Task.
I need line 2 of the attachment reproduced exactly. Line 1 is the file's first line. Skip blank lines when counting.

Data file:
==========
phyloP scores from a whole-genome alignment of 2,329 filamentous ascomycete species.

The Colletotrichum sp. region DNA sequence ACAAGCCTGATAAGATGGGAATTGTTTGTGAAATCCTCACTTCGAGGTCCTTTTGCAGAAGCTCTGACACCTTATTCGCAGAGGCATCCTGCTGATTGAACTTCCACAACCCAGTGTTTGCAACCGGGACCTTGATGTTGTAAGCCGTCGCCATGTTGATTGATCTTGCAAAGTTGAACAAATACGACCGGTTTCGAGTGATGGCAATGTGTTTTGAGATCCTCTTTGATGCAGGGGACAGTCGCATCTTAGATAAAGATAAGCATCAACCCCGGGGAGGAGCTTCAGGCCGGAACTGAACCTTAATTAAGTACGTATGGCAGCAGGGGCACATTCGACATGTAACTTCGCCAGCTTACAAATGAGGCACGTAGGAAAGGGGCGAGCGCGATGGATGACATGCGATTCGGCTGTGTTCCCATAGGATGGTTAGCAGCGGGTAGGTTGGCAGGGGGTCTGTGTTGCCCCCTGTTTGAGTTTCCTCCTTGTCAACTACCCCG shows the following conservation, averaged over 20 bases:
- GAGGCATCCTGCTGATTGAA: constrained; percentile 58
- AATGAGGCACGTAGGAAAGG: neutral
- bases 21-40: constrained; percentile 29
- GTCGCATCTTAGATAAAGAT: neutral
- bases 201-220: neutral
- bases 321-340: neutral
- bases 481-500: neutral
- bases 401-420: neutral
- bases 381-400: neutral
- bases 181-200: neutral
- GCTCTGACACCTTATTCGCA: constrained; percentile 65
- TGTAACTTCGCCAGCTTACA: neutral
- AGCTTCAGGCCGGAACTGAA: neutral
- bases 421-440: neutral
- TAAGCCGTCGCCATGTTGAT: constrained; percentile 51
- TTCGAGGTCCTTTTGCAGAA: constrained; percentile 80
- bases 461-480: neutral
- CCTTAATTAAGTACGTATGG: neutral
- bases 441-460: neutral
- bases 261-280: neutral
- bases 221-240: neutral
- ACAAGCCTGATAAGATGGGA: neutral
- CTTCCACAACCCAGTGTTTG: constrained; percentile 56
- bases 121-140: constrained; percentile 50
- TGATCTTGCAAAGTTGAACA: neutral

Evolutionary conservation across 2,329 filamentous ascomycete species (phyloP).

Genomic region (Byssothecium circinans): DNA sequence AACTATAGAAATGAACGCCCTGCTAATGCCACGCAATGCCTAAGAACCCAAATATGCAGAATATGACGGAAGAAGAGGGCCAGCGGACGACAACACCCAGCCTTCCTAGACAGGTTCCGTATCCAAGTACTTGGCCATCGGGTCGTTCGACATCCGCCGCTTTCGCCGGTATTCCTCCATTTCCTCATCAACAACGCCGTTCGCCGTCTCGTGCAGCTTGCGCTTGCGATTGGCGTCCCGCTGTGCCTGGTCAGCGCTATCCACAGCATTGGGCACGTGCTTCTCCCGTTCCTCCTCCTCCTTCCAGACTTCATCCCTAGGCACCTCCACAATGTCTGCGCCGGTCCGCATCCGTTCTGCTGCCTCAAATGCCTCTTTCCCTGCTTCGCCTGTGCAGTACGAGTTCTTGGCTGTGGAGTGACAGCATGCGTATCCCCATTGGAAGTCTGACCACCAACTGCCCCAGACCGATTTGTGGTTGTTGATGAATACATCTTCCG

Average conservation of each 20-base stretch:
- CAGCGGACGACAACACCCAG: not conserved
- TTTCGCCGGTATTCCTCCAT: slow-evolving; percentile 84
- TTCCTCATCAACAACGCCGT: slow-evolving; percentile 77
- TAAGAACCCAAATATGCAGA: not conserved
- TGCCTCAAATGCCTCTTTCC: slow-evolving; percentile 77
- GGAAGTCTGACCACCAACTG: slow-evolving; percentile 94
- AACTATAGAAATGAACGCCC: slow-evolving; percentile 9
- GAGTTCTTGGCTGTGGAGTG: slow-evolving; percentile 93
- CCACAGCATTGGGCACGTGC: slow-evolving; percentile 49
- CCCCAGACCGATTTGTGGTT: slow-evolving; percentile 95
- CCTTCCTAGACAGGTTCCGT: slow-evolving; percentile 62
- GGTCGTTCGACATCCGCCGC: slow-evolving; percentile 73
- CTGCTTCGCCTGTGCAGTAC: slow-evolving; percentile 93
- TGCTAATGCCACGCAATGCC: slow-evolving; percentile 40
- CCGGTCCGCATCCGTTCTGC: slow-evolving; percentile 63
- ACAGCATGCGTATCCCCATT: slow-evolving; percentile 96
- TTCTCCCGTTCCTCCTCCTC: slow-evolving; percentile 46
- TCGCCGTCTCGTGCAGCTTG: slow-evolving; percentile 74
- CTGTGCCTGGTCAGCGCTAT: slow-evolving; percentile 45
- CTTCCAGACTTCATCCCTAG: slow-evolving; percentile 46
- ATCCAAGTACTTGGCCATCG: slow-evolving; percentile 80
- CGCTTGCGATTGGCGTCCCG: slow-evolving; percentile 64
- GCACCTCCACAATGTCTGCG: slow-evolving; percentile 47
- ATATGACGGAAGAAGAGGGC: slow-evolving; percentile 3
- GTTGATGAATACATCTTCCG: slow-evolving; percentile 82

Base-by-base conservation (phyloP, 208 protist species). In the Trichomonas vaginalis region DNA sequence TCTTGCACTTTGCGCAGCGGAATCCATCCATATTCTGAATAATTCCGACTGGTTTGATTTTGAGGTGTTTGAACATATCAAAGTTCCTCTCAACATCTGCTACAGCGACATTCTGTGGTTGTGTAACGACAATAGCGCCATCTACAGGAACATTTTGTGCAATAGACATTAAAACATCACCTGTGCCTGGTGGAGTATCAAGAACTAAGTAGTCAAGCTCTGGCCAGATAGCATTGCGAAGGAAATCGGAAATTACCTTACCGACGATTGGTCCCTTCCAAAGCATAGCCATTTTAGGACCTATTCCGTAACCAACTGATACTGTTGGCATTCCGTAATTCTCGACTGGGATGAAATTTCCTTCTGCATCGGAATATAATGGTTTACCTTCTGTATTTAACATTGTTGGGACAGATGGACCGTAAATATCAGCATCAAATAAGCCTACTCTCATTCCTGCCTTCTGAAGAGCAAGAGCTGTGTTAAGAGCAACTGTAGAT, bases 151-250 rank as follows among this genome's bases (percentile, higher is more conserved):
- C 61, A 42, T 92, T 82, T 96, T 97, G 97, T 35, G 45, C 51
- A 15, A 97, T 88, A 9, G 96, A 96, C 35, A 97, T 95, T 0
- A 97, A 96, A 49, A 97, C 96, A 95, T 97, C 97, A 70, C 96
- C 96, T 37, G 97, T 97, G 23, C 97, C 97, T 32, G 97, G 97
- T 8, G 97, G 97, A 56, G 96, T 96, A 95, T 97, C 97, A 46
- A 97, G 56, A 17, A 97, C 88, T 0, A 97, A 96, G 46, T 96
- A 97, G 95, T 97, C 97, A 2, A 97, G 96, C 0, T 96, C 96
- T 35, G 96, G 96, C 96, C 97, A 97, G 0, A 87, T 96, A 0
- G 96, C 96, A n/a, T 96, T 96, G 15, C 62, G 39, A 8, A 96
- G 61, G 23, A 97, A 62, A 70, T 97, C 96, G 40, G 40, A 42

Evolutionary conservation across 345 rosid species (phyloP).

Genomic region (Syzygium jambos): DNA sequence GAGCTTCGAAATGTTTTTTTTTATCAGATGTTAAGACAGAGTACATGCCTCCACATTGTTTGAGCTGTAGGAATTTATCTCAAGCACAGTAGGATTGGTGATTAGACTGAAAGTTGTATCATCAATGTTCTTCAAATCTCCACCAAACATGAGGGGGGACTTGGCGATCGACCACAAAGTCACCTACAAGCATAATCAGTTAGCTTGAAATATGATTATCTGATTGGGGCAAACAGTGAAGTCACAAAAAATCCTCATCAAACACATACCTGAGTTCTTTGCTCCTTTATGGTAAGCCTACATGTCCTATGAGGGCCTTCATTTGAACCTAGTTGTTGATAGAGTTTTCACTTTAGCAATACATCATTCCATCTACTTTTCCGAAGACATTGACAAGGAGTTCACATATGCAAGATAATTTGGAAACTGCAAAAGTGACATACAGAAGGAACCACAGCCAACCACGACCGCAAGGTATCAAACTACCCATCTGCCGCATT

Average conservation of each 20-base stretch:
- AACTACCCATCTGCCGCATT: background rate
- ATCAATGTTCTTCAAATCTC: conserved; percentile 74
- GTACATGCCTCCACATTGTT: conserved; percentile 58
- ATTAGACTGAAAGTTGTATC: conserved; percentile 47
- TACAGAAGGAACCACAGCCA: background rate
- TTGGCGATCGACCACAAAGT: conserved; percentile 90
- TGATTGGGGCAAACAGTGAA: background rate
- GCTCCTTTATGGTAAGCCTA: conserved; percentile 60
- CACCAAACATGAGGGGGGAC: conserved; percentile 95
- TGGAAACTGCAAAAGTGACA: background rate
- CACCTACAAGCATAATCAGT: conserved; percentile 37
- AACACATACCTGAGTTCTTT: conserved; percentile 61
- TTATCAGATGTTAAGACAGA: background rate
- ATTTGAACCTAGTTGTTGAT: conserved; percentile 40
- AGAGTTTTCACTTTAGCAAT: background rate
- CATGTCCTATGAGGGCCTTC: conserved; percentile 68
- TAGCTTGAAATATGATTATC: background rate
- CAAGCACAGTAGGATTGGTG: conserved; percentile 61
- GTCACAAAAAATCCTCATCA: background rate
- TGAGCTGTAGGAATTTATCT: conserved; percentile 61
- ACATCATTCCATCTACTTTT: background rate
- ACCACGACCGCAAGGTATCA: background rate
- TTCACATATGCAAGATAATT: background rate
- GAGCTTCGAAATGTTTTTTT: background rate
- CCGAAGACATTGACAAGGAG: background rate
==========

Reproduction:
The Colletotrichum sp. region DNA sequence ACAAGCCTGATAAGATGGGAATTGTTTGTGAAATCCTCACTTCGAGGTCCTTTTGCAGAAGCTCTGACACCTTATTCGCAGAGGCATCCTGCTGATTGAACTTCCACAACCCAGTGTTTGCAACCGGGACCTTGATGTTGTAAGCCGTCGCCATGTTGATTGATCTTGCAAAGTTGAACAAATACGACCGGTTTCGAGTGATGGCAATGTGTTTTGAGATCCTCTTTGATGCAGGGGACAGTCGCATCTTAGATAAAGATAAGCATCAACCCCGGGGAGGAGCTTCAGGCCGGAACTGAACCTTAATTAAGTACGTATGGCAGCAGGGGCACATTCGACATGTAACTTCGCCAGCTTACAAATGAGGCACGTAGGAAAGGGGCGAGCGCGATGGATGACATGCGATTCGGCTGTGTTCCCATAGGATGGTTAGCAGCGGGTAGGTTGGCAGGGGGTCTGTGTTGCCCCCTGTTTGAGTTTCCTCCTTGTCAACTACCCCG shows the following conservation, averaged over 20 bases: